Antti Laaksonen, Arto Vihavainen

ahslaaks@cs.helsinki.fi, avihavai@cs.helsinki.fi

University of Helsinki

In the game of sticks there is a heap of sticks on a board. On their turn, each player picks up 1 to 3 sticks. The one who has to pick the final stick will be the loser.

The following is an example of the game of sticks.

- The game starts with 20 sticks on the board.
- Marvin takes 3 sticks, there are 17 sticks remaining.
- Hal takes 2 sticks, there are 15 sticks remaining.
- Marvin takes 1 stick, there are 14 sticks remaining.
- Hal takes 3 sticks, there are 11 sticks remaining.
- Marvin takes 2 sticks, there are 9 sticks remaining.
- Hal takes 2 sticks, there are 7 sticks remaining.
- Marvin takes 3 sticks, there are 4 sticks remaining.
- Hal takes 1 stick, there are 3 sticks remaining.
- Marvin takes 2 sticks, there is 1 stick remaining.
- Hal has to take the final stick and loses.

Summary | An assignment where the student will implement the game of sticks as well an AI for it that is able to learn from its mistakes. Depending on the implementation approach and given scaffolding, can be used to practice e.g. text io, arrays and/or maps. Can be also given out as a mathematical problem, where the students need to perform a mathematical analysis for the optimal solution that the AI eventually learns. |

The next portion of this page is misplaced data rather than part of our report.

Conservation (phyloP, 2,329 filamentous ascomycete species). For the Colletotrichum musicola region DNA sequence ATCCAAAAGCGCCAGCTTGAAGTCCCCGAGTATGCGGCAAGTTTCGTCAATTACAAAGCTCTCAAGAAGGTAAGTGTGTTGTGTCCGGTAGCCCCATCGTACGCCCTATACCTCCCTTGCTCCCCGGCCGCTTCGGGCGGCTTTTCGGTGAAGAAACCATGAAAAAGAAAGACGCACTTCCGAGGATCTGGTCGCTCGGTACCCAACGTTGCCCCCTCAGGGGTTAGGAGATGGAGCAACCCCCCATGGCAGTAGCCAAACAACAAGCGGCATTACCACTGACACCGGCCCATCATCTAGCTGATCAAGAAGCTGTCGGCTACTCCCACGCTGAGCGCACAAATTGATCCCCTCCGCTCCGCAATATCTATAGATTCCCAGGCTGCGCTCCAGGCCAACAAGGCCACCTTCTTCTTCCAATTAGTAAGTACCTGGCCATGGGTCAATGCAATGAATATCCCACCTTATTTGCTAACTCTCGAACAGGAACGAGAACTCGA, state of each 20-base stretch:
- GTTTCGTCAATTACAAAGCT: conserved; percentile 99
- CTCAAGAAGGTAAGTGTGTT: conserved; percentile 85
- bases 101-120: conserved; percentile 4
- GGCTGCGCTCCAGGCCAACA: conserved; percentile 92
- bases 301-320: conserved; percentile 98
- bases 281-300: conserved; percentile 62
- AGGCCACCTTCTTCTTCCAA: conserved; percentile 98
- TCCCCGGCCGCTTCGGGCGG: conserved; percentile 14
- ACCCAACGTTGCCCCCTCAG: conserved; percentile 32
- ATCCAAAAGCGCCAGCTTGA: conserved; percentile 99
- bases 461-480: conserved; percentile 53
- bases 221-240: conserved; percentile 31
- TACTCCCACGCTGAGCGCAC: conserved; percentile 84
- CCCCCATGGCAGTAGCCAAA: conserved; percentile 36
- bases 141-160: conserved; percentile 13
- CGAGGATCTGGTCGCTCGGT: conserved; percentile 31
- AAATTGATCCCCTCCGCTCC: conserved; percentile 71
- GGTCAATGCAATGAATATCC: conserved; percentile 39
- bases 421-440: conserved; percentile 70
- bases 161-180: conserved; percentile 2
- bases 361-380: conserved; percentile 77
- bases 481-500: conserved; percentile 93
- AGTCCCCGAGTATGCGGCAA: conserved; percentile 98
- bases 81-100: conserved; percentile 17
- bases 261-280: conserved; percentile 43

Topics | Elementary artificial intelligence, probabilities, basic data structures such as arrays or maps depending on the implementation approach. |

Audience | Appropriate for CS1 or early CS2. Can be also used as a task in high-school programming clubs. |

Difficulty | This is an intermediate assignment that takes a day from a CS1 student. The difficulty can be adjusted by providing some parts of the code beforehand. |

Strengths | Main strength of the assignment is that it acts as an introduction to AI that can learn from its mistakes. It is a hit among the students; many are awed by the fact that they can produce an AI that is able to learn how to beat them at a game already during their first semester of studies. |

Weaknesses | As there is an optimal solution to the problem, creating a complex learning AI may be seen unnecessary. The approach taken in this assignment is not applicable to problems with a lot of states, as the AI keeps all of them in the memory. |

Dependencies | Requires an understanding of text I/O and some previous practice with the chosen data structure (e.g. arrays or maps). If the last part of the assignment is included, some mathematical maturity is also needed. |

Variants | A variant of this approach has been used to learn a strategy for playing tic-tac-toe. The tic-tac-toe -approach is described by D. Michie and R. A. Chambers in Machine Intelligence 2, published in 1968, (eds. E. Dale and D. Michie), pp. 137-152. Title "BOXES; an experiment in adaptive control". (link) |

Sample handout available as a html page.